Cheat-Seeking Missles

Friday, March 10, 2006

High And Dry

In a drunken flurry of anger, we kicked out the b----, and now, hung-over the next morning, we're realizing the empty impossibility of life without our longtime, if difficult, companion.

America on the day after Dubai Ports.

If Congress really passes a bill banning foreign operation of US ports, as the Jones Act requires US ownership of ships plying intercoastal waters, all our international ports will be shut down. Not a single one is managed by US interests, and no US companies stand ready to jump into the breach.

There's Inchcape Shipping Services, for example, which arranges arrivals and departures at 200 ports around the world, including more than two dozen in the United States. As a British company it would have to go.

Oh, the Brits can stay? We're going to pass an "it's OK for white countries to run our ports" bill? Inchape still goes. It's owned by Sultan Ahmed bin Sulayem, also heads Dubai Ports World, reports WaPo.

Does the Navy need some ammunition in Yokosuka or Naples? To bad. Maersk Lines, which handles supply shipping for the Navy, is Danish owned. Maybe the bill will allow ownership by companies from countries that have cartoonists that tick off Arabs.

WaPo continues:

There is an important reason why terminals are usually managed by foreigners: The shipping companies themselves are largely foreign, and they have generally sought to control terminals so that they can be certain of having the most reliable, efficient facilities possible for loading and unloading their vessels quickly to reduce costly time in port. That arrangement has suited local port authorities; they want to ensure that their ports will draw enough traffic to generate revenue and employment.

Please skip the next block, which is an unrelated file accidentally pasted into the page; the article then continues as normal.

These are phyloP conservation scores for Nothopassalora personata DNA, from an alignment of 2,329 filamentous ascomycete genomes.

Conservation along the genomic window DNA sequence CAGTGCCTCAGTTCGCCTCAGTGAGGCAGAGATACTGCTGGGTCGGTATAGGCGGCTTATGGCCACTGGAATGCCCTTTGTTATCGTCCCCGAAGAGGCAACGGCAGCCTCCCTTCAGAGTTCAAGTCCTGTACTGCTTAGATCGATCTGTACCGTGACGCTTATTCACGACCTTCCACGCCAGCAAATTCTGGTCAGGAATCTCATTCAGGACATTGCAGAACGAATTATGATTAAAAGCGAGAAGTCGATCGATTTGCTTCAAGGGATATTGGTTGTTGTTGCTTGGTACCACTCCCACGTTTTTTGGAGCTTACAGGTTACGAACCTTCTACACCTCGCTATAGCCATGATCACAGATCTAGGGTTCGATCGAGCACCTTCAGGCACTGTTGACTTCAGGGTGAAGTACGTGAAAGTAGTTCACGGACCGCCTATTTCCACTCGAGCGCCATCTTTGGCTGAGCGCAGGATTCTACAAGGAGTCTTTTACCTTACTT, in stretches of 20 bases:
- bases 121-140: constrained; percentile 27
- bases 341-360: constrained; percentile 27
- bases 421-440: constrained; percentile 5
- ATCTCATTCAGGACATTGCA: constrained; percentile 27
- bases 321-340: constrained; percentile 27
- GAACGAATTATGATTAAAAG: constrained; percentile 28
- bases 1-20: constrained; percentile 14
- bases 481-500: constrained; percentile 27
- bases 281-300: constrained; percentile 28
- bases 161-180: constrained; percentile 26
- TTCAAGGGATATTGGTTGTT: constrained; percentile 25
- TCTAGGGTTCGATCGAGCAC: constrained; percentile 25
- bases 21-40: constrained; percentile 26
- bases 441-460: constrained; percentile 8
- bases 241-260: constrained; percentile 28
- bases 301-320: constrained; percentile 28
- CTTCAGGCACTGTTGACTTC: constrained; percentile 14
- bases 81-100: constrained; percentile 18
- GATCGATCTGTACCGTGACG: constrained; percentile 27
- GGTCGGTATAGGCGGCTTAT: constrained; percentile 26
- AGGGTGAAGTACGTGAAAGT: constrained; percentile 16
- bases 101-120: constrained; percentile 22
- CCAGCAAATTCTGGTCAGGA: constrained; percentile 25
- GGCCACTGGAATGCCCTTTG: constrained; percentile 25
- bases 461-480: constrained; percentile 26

"Why are there so many foreign terminal operators? There are no global American liner companies anymore -- that's really the crux of it," said Peter Shaerf, managing director of AMA Capital Partners LLC, a merchant bank that specializes in transportation.

That development goes back to the 1970s and 1980s, when U.S. shipping firms struggled to compete with foreign lines that employed low-wage crews and were subject to looser regulations concerning safety, crew training and other issues. In the 1990s, much of the once-mighty U.S. merchant marine fleet was bought by foreigners, as ... Maersk purchased Sea-Land from CSX Corp.

Also noted (where the elipses are above) is APL. Its ships were always named after American presidents, because "APL" stands for "American President Lines." It is now owned by a Singapore company.

We have to admit that the arrangement offers high efficiency, which means lower costs to consumers. And that means that there should be money available to fix the real problem, which is security, not ownership.

hat-tip: memeorandum
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